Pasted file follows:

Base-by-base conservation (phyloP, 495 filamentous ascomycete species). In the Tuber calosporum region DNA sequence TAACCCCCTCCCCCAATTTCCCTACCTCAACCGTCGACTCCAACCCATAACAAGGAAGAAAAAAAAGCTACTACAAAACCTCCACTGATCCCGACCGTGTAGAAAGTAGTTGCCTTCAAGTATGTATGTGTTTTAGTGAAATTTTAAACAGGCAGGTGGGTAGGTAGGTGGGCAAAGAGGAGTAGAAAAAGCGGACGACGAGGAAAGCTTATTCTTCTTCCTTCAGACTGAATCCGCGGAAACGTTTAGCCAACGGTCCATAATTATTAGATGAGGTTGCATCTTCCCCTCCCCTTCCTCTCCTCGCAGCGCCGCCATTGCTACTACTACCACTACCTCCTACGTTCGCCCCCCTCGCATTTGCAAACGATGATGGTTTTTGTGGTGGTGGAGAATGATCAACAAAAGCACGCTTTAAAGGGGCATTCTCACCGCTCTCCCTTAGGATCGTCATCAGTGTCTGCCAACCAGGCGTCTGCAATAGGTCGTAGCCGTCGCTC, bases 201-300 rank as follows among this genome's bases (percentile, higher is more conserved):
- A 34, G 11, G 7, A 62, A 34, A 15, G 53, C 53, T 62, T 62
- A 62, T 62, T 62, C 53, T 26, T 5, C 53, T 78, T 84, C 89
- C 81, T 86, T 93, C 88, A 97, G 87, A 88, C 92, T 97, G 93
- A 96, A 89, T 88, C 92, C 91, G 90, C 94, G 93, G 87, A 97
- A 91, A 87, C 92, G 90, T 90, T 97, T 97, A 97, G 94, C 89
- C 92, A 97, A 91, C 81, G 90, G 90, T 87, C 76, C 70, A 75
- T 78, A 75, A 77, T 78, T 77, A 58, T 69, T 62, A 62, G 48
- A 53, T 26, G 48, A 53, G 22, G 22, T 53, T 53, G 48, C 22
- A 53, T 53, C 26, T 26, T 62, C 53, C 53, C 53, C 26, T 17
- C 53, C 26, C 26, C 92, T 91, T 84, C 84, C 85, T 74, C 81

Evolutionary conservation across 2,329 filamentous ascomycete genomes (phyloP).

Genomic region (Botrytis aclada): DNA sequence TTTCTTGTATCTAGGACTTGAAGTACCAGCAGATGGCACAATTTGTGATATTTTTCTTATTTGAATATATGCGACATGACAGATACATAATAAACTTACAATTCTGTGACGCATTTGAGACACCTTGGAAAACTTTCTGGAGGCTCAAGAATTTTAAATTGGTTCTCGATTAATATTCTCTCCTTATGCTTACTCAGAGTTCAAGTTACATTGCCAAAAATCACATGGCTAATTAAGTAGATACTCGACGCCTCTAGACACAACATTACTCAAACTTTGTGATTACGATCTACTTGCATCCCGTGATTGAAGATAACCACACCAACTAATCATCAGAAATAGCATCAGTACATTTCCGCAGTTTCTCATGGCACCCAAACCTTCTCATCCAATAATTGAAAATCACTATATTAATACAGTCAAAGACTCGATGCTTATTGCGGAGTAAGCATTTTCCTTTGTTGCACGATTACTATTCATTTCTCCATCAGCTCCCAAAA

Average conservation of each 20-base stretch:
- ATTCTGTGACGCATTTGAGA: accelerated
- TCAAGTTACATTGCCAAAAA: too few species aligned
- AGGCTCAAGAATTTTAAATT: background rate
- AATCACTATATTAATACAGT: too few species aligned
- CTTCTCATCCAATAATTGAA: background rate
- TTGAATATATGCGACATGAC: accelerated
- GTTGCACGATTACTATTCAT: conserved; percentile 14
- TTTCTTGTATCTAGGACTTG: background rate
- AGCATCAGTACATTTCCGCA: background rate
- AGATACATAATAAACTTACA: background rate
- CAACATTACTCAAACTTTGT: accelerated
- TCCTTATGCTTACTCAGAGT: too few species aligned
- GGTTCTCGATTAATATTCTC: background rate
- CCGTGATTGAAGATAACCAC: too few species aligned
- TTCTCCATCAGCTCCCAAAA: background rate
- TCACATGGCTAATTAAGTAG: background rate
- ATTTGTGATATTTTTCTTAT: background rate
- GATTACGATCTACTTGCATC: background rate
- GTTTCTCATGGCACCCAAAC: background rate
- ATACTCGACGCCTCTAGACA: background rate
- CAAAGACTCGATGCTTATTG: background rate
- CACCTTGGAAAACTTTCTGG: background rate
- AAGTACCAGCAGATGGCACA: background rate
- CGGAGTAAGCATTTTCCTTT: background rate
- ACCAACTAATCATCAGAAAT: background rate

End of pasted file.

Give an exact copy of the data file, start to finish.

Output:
Base-by-base conservation (phyloP, 495 filamentous ascomycete species). In the Tuber calosporum region DNA sequence TAACCCCCTCCCCCAATTTCCCTACCTCAACCGTCGACTCCAACCCATAACAAGGAAGAAAAAAAAGCTACTACAAAACCTCCACTGATCCCGACCGTGTAGAAAGTAGTTGCCTTCAAGTATGTATGTGTTTTAGTGAAATTTTAAACAGGCAGGTGGGTAGGTAGGTGGGCAAAGAGGAGTAGAAAAAGCGGACGACGAGGAAAGCTTATTCTTCTTCCTTCAGACTGAATCCGCGGAAACGTTTAGCCAACGGTCCATAATTATTAGATGAGGTTGCATCTTCCCCTCCCCTTCCTCTCCTCGCAGCGCCGCCATTGCTACTACTACCACTACCTCCTACGTTCGCCCCCCTCGCATTTGCAAACGATGATGGTTTTTGTGGTGGTGGAGAATGATCAACAAAAGCACGCTTTAAAGGGGCATTCTCACCGCTCTCCCTTAGGATCGTCATCAGTGTCTGCCAACCAGGCGTCTGCAATAGGTCGTAGCCGTCGCTC, bases 201-300 rank as follows among this genome's bases (percentile, higher is more conserved):
- A 34, G 11, G 7, A 62, A 34, A 15, G 53, C 53, T 62, T 62
- A 62, T 62, T 62, C 53, T 26, T 5, C 53, T 78, T 84, C 89
- C 81, T 86, T 93, C 88, A 97, G 87, A 88, C 92, T 97, G 93
- A 96, A 89, T 88, C 92, C 91, G 90, C 94, G 93, G 87, A 97
- A 91, A 87, C 92, G 90, T 90, T 97, T 97, A 97, G 94, C 89
- C 92, A 97, A 91, C 81, G 90, G 90, T 87, C 76, C 70, A 75
- T 78, A 75, A 77, T 78, T 77, A 58, T 69, T 62, A 62, G 48
- A 53, T 26, G 48, A 53, G 22, G 22, T 53, T 53, G 48, C 22
- A 53, T 53, C 26, T 26, T 62, C 53, C 53, C 53, C 26, T 17
- C 53, C 26, C 26, C 92, T 91, T 84, C 84, C 85, T 74, C 81

Evolutionary conservation across 2,329 filamentous ascomycete genomes (phyloP).

Genomic region (Botrytis aclada): DNA sequence TTTCTTGTATCTAGGACTTGAAGTACCAGCAGATGGCACAATTTGTGATATTTTTCTTATTTGAATATATGCGACATGACAGATACATAATAAACTTACAATTCTGTGACGCATTTGAGACACCTTGGAAAACTTTCTGGAGGCTCAAGAATTTTAAATTGGTTCTCGATTAATATTCTCTCCTTATGCTTACTCAGAGTTCAAGTTACATTGCCAAAAATCACATGGCTAATTAAGTAGATACTCGACGCCTCTAGACACAACATTACTCAAACTTTGTGATTACGATCTACTTGCATCCCGTGATTGAAGATAACCACACCAACTAATCATCAGAAATAGCATCAGTACATTTCCGCAGTTTCTCATGGCACCCAAACCTTCTCATCCAATAATTGAAAATCACTATATTAATACAGTCAAAGACTCGATGCTTATTGCGGAGTAAGCATTTTCCTTTGTTGCACGATTACTATTCATTTCTCCATCAGCTCCCAAAA

Average conservation of each 20-base stretch:
- ATTCTGTGACGCATTTGAGA: accelerated
- TCAAGTTACATTGCCAAAAA: too few species aligned
- AGGCTCAAGAATTTTAAATT: background rate
- AATCACTATATTAATACAGT: too few species aligned
- CTTCTCATCCAATAATTGAA: background rate
- TTGAATATATGCGACATGAC: accelerated
- GTTGCACGATTACTATTCAT: conserved; percentile 14
- TTTCTTGTATCTAGGACTTG: background rate
- AGCATCAGTACATTTCCGCA: background rate
- AGATACATAATAAACTTACA: background rate
- CAACATTACTCAAACTTTGT: accelerated
- TCCTTATGCTTACTCAGAGT: too few species aligned
- GGTTCTCGATTAATATTCTC: background rate
- CCGTGATTGAAGATAACCAC: too few species aligned
- TTCTCCATCAGCTCCCAAAA: background rate
- TCACATGGCTAATTAAGTAG: background rate
- ATTTGTGATATTTTTCTTAT: background rate
- GATTACGATCTACTTGCATC: background rate
- GTTTCTCATGGCACCCAAAC: background rate
- ATACTCGACGCCTCTAGACA: background rate
- CAAAGACTCGATGCTTATTG: background rate
- CACCTTGGAAAACTTTCTGG: background rate
- AAGTACCAGCAGATGGCACA: background rate
- CGGAGTAAGCATTTTCCTTT: background rate
- ACCAACTAATCATCAGAAAT: background rate